Civil and political rights are sometimes called first-generation human rights. They arose during the Enlightenment in the 18th century and reflect the idea of individual freedom with respect to the state and the democratic idea of participation. Second-generation human rights are the economic, social and cultural rights that developed during the labour movements of the 19th and 20th centuries. The third generation of human rights, solidarity rights, have existed since the mid-1980s. They are contingent on international cooperation and aim at the formation of a community.

The United Nations (UN) is the leading body in the definition of international human rights standards. Starting with the Universal Declaration of Human Rights, the UN has developed a series of comprehensive human rights agreements under international law creating binding obligations for the signatories.

The main agreements are:

  • International Covenant on Civil and Political Rights (1966) 
  • International Covenant on Economic, Social and Cultural Rights (1966)
  • International Convention on the Elimination of All Forms of Racial Discrimination (1965)
  • Convention on the Elimination of All Forms of Discrimination against Women (1979)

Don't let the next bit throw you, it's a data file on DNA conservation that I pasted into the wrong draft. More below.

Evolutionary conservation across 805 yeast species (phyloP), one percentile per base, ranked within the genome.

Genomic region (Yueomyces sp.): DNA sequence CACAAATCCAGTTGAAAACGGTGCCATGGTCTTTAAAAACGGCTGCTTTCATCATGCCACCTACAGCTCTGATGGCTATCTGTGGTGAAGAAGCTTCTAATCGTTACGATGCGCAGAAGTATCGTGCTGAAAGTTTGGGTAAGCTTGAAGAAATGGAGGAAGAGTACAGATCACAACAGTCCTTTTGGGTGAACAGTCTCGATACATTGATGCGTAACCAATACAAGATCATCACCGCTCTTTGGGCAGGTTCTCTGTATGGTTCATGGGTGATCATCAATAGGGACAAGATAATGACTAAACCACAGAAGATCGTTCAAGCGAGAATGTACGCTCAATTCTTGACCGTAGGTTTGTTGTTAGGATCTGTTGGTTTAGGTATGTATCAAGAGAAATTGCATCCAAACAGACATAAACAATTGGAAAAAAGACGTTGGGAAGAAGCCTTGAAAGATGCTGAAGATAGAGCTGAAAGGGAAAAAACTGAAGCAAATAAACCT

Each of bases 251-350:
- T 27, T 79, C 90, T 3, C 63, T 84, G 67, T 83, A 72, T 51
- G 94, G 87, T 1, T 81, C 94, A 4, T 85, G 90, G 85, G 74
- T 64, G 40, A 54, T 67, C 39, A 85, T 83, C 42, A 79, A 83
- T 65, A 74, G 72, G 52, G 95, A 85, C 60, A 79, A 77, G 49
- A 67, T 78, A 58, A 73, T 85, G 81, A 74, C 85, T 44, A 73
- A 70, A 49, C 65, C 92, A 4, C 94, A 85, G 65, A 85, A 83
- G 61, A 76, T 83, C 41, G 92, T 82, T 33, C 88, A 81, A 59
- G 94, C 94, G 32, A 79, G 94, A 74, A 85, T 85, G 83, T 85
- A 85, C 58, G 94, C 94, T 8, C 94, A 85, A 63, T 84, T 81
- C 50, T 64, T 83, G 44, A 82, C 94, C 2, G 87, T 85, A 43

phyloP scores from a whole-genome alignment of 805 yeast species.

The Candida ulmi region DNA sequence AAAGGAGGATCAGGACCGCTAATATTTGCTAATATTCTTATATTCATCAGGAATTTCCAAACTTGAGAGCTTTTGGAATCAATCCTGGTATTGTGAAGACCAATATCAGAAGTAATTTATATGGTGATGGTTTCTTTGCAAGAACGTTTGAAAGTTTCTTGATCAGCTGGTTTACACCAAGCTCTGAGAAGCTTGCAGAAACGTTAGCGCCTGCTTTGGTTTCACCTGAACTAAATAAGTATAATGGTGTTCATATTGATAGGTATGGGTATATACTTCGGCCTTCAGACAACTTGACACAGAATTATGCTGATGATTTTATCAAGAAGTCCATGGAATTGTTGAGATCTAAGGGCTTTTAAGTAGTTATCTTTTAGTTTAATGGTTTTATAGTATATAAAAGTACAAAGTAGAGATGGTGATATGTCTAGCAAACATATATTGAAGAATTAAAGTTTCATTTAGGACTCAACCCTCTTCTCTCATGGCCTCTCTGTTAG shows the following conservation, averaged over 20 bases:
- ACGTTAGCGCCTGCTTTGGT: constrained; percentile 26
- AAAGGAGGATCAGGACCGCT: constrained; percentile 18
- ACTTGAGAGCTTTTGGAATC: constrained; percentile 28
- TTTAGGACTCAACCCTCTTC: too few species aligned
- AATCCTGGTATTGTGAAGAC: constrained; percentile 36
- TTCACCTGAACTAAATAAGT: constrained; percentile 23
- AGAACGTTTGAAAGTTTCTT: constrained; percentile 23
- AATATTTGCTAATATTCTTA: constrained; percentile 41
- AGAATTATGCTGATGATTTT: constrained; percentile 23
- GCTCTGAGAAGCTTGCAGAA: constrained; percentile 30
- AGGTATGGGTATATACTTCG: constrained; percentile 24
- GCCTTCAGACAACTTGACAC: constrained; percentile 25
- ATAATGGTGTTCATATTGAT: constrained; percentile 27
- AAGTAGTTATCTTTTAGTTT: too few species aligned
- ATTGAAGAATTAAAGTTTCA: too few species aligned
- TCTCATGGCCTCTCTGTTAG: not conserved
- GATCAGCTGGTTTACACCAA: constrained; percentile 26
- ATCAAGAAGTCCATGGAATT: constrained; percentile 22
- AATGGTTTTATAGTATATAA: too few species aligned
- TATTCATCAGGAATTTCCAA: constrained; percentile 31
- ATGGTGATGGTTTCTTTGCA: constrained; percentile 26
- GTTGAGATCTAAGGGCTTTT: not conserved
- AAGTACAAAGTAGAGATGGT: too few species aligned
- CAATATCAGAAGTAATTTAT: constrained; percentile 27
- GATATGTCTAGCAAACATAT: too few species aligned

• International Convention Against Torture and Other Cruel, Inhuman, or Degrading Treatment or Punishment (1984)
  • Convention on the Rights of the Child (1989)

Austria has ratified all of these conventions and every person living in Austria therefore enjoys the rights documented in them. Austria protects human rights in the Constitution and in numerous individual laws. The European Convention on Human Rights has the same status as the Constitution.

Apart from the main conventions within the international human rights system, there are also numerous agreements regarding special human rights issues. In early 2007, for example, Austria was one of the first states to sign the International Convention for the Protection of All Persons from Enforced Disappearance and the International Convention on the Rights of Persons with Disabilities. Many states are also parties to regional human rights treaties such as the Inter-American Commission on Human Rights or the African Commission on Human and Peoplesโ€™ Rights. All member states of the Council of Europe are also parties to the European Convention on Human Rights, which is the authoritative human rights instrument in Europe.

There are numerous international and regional mechanisms for the worldwide promotion of human rights protection and monitoring of compliance with human rights obligations by states. Apart from the UN Human Rights Council and the Special Rapporteurs on human rights issues and country situations, the UN has established surveillance authorities for the various human rights conventions. They verify that the states parties comply with their human rights obligations and receive complaints from individuals. In Europe the European Court of Human Rights and the Council of Europe Commissioner for Human Rights and the Organization for Security and Co-operation in Europe (OSCE) monitor the protection of human rights. Finally, non-governmental organisations (NGOs)play an important role in the protection and promotion of human rights in their own countries and throughout the world.